The Republic’s oldest Roman Catholic church, the Cathedral of the Good Shepherd, will celebrate its 120th anniversary on Tuesday (Feb 14).
The white-and-dark-yellow national monument on Queen’s Street was consecrated as a cathedral on Feb 14, 1897, but its history stretches beyond that to 1832 – the year it was established by missionaries from the Paris Foreign Missions Society.
Its main church building, which is still around today, was completed 170 years ago.
As part of Tuesday’s celebration, Archbishop William Goh will re-dedicate the premises as its altar was replaced during the three-year major restoration which started in 2013, said a spokesperson from the Roman Catholic Archdiocese of Singapore. The neo-classical style building was reopened to the public only in November.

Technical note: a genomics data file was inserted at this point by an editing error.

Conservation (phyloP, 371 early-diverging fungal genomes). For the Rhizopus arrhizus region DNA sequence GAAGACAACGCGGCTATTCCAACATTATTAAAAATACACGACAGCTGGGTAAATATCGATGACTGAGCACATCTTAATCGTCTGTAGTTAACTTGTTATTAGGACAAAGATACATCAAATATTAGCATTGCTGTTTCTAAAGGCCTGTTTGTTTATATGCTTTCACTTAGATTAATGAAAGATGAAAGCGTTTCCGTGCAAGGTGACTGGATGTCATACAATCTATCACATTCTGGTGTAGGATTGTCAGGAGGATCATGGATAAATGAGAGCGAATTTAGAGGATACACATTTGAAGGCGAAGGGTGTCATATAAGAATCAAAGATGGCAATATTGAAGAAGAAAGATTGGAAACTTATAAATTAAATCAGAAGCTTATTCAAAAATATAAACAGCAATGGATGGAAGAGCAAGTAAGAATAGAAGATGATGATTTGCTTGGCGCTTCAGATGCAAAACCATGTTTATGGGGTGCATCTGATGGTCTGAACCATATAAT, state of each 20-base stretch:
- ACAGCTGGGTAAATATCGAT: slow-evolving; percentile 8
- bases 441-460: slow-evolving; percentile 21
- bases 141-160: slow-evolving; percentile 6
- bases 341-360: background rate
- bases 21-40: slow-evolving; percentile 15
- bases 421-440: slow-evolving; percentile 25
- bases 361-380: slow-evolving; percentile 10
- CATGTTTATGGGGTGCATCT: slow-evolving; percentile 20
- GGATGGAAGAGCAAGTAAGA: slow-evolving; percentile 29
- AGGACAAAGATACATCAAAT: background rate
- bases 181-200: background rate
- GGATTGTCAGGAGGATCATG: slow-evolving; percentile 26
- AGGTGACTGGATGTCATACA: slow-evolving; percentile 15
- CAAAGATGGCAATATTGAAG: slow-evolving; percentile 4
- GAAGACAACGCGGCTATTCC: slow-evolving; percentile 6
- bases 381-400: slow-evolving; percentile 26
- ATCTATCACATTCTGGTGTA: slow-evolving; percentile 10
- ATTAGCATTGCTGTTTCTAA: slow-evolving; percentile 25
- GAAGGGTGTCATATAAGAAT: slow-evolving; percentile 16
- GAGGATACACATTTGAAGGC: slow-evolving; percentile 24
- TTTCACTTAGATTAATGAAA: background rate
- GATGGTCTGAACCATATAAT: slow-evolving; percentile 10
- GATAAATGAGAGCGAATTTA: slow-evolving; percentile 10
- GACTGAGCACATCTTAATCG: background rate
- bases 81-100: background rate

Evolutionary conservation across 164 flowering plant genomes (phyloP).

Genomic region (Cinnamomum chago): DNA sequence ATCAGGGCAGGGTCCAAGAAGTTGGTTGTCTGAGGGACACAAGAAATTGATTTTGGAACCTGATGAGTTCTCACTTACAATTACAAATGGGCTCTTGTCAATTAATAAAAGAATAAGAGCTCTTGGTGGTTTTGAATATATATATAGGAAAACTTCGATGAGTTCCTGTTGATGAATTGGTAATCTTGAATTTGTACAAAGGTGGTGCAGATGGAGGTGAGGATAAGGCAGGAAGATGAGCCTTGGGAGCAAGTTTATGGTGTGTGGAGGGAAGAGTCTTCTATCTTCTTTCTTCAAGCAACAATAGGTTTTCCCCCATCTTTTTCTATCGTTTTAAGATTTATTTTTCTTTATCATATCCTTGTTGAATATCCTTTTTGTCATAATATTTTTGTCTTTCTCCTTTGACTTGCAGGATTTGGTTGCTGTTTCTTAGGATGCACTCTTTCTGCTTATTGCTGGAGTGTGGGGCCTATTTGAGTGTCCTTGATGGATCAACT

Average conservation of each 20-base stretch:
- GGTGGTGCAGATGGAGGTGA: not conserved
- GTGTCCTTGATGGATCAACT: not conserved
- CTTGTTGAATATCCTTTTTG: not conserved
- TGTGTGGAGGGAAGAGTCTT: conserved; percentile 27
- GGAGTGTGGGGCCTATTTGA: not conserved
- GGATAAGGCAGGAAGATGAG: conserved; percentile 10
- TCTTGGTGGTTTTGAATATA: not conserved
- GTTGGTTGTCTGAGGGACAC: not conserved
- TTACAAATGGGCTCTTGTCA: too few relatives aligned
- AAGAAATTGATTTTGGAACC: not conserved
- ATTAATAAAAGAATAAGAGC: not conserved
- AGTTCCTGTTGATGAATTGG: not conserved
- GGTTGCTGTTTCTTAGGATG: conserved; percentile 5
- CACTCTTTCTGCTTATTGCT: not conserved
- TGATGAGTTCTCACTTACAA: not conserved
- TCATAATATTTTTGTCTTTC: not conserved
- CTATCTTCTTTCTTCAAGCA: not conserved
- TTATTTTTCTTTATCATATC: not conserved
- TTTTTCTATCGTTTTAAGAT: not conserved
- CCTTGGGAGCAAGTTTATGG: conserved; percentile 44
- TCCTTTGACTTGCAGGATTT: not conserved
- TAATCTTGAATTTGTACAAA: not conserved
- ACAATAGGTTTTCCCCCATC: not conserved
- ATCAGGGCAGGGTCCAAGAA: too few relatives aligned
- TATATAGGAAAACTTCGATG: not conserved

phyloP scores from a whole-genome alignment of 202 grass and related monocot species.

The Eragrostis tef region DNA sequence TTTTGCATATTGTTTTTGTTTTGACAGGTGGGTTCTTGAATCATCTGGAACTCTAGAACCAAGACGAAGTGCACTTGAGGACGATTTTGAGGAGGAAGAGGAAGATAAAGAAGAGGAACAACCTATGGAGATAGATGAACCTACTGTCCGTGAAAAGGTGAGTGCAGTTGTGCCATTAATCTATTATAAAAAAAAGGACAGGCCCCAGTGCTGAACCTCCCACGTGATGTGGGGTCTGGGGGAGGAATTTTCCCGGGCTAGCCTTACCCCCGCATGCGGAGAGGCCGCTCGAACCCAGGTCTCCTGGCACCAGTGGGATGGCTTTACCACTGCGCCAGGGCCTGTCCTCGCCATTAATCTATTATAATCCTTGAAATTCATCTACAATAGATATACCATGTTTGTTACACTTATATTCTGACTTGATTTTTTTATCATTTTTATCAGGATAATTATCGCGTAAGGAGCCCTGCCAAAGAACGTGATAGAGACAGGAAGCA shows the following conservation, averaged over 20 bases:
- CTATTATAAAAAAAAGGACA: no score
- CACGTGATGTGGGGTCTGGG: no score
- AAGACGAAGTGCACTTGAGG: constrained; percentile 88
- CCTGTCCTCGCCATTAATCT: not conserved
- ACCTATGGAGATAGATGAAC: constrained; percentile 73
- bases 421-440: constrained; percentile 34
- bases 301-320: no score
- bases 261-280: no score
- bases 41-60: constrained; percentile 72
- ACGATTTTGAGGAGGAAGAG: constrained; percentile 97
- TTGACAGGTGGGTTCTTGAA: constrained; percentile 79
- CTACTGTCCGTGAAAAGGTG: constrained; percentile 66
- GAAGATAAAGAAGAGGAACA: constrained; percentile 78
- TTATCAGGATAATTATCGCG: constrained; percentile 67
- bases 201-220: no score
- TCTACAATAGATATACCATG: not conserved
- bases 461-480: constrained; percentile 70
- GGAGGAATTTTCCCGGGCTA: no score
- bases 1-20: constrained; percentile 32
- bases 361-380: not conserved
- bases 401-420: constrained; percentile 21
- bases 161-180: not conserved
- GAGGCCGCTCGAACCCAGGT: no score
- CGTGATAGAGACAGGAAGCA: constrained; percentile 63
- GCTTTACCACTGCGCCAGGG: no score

Also to be presented on Tuesday will be the church’s original cornerstone, which was laid in 1843 and found in January 2016 when the pillars at the rear of the cathedral collapsed due to tunnelling works under the building, the spokesperson added. The stone, which had a cross inscribed, was extracted on Jan 19 this year.
Deputy Prime Minister Teo Chee Hean will be the guest of honour at the anniversary event.
In 2021, the Roman Catholic Archdiocese will celebrate 200 years of Catholicism in Singapore, based on the year the first Catholic priest stepped foot in Singapore to survey Catholics living here. He was Fr Laurent Imbert, who wrote in a letter dated Dec 15, 1821, that there were "12 or 13" Catholics that seemed to "lead a wretch life".